One is the naked napalm-burned girl running from her village with flesh hanging off her body.Another is a photo of the piles of bodies from the My Lai massacre, where U.S. troops executed 504 civilians in a small village.Then there is the photograph of the silent scream of a woman student leaning over the body of her dead friend at Kent State University whose only crime was protesting the bombing of Cambodia in 1970.Finally, there is the memory of decorated members of Vietnam Veterans Against the War testifying at the Winter Soldier Hearings, often in tears, to atrocities in which they had participated during the war.
The Vietnamese exposed to the chemical suffer from cancer, liver damage, pulmonary and heart diseases, defects to reproductive capacity, and skin and nervous disorders.Their children and grandchildren have severe physical deformities, mental and physical disabilities, diseases, and shortened life spans.The forests and jungles in large parts of southern Vietnam were devastated and denuded.Centuries-old habitat was destroyed, and will not regenerate with the same diversity for hundreds of years.Animals that inhabited the forests and jungles are threatened with extinction, disrupting the communities that depended on them.The rivers and underground water in some areas have also been contaminated.Erosion and desertification will change the environment, causing dislocation of crop and animal life.
An unsuccessful legal action by Vietnamese victims of Agent Orange against the chemical companies in U.S. federal court, begun in 2004, has nonetheless spawned a movement to hold the United States accountable for using such dangerous chemicals on civilian populations.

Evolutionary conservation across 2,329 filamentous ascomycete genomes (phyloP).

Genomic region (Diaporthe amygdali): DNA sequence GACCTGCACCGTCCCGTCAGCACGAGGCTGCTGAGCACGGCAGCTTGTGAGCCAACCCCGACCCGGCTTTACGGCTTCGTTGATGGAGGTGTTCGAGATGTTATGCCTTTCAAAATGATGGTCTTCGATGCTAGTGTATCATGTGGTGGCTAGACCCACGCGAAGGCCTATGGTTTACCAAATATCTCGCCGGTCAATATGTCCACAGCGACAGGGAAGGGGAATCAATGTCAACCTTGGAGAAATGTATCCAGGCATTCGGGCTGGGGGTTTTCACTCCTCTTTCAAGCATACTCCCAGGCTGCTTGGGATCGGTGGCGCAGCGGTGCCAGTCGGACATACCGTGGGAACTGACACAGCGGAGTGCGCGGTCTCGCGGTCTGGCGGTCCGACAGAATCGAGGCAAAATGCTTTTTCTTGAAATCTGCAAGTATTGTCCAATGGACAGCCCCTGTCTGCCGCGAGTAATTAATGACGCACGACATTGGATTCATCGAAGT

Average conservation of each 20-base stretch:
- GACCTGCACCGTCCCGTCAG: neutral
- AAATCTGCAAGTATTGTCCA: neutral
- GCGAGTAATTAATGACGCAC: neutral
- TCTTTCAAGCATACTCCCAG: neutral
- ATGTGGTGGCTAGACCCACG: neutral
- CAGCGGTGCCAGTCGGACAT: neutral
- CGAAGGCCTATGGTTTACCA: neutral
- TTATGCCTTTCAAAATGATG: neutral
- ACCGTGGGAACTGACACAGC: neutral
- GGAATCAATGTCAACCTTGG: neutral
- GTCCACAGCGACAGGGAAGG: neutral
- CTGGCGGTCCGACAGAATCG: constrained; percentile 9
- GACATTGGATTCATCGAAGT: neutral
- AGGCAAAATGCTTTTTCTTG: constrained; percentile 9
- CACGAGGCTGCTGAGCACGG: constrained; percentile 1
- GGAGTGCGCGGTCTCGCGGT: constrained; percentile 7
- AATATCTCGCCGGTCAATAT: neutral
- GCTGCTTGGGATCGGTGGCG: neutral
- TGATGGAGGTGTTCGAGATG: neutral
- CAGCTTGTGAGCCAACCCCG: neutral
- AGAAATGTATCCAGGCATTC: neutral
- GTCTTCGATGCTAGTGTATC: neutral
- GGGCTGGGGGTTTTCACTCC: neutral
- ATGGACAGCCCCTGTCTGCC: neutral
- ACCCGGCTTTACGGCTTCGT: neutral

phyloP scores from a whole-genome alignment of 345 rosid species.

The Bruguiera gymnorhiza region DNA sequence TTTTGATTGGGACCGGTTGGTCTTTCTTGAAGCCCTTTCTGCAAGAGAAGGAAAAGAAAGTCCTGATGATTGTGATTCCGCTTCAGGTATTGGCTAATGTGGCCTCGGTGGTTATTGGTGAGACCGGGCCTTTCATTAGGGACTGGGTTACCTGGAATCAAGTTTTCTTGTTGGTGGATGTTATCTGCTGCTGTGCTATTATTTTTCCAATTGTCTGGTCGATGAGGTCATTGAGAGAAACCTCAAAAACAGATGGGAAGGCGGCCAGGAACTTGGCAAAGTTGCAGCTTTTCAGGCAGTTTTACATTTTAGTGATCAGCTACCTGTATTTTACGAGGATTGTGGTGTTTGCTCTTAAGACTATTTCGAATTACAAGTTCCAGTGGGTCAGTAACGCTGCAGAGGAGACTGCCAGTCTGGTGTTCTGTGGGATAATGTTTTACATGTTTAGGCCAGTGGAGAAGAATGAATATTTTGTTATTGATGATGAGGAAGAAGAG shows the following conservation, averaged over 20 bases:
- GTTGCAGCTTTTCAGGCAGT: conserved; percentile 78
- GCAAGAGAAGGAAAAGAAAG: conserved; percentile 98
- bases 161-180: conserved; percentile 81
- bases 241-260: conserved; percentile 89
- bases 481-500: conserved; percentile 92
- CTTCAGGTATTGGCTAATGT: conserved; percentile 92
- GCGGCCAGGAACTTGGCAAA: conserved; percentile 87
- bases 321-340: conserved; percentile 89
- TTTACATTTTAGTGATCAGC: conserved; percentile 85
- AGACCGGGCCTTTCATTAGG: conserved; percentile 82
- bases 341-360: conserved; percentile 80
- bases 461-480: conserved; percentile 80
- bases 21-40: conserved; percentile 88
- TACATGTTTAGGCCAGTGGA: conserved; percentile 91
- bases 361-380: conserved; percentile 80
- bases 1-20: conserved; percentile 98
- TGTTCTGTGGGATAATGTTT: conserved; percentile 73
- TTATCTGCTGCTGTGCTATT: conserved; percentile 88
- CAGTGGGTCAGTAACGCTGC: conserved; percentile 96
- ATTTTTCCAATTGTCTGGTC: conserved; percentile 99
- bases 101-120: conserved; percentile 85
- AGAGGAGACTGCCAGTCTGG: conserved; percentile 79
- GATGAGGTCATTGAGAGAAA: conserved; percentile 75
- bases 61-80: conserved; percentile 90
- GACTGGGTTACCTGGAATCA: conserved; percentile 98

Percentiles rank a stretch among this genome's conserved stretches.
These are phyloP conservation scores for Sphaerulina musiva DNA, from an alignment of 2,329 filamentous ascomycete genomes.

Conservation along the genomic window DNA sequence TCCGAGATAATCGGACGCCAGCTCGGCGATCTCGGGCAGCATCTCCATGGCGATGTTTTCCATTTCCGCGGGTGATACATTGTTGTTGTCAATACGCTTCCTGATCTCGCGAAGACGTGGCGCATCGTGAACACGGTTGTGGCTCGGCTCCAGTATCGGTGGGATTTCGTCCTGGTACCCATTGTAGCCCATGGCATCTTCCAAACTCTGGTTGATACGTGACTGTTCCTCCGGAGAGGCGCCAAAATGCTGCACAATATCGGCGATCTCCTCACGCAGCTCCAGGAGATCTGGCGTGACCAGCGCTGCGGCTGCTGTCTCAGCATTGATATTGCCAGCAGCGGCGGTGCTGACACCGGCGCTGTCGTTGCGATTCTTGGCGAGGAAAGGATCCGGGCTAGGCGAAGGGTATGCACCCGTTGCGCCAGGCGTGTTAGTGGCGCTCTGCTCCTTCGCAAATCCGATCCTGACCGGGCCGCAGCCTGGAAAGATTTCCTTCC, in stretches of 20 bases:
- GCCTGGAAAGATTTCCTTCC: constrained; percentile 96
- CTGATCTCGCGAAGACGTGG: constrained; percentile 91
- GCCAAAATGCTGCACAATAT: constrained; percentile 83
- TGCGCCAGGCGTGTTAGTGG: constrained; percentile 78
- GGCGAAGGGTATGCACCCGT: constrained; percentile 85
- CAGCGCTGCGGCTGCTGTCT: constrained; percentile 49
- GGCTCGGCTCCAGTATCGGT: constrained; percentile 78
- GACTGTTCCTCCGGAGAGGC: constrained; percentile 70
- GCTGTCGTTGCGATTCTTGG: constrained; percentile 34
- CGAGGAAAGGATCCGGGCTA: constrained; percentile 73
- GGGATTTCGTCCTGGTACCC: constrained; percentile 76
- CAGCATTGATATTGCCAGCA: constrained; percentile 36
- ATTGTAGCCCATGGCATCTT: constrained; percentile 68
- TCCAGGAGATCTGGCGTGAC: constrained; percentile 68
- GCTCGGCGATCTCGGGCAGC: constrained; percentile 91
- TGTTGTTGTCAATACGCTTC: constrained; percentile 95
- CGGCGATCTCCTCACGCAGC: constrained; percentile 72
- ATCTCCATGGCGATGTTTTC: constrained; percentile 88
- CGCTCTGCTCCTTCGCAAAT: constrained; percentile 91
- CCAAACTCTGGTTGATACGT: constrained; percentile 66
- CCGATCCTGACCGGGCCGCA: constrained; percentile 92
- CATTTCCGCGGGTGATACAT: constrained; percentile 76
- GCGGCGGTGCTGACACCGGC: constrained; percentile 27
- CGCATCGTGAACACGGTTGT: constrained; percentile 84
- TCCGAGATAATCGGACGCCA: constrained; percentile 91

Does the United States have any credibility to demand governments and non-state actors end the killings of civilians, when through wars and drones and its refusal to acknowledge responsibility for the use of Agent Orange, the United States has and is engaging in the very conduct it publicly deplores?
to save succeeding generations from the scourge of war, which twice in our lifetime has brought untold sorrow to mankind, andto reaffirm faith in fundamental human rights, in the dignity and worth of the human person, in the equal rights of men and women and of nations large and small, andto establish conditions under which justice and respect for the obligations arising from treaties and other sources of international law can be maintained, andto promote social progress and better standards of life in larger freedom.
The alternative is the law of the jungle, where only might makes right.
In the United States, you can sign an orange post card to the U.S. Congress asking it to pass HR 2634. This would be a good start to assist the Vietnamese victims of Agent Orange as well as the next generations of those exposed to these dangerous chemicals in both Vietnam and the United States.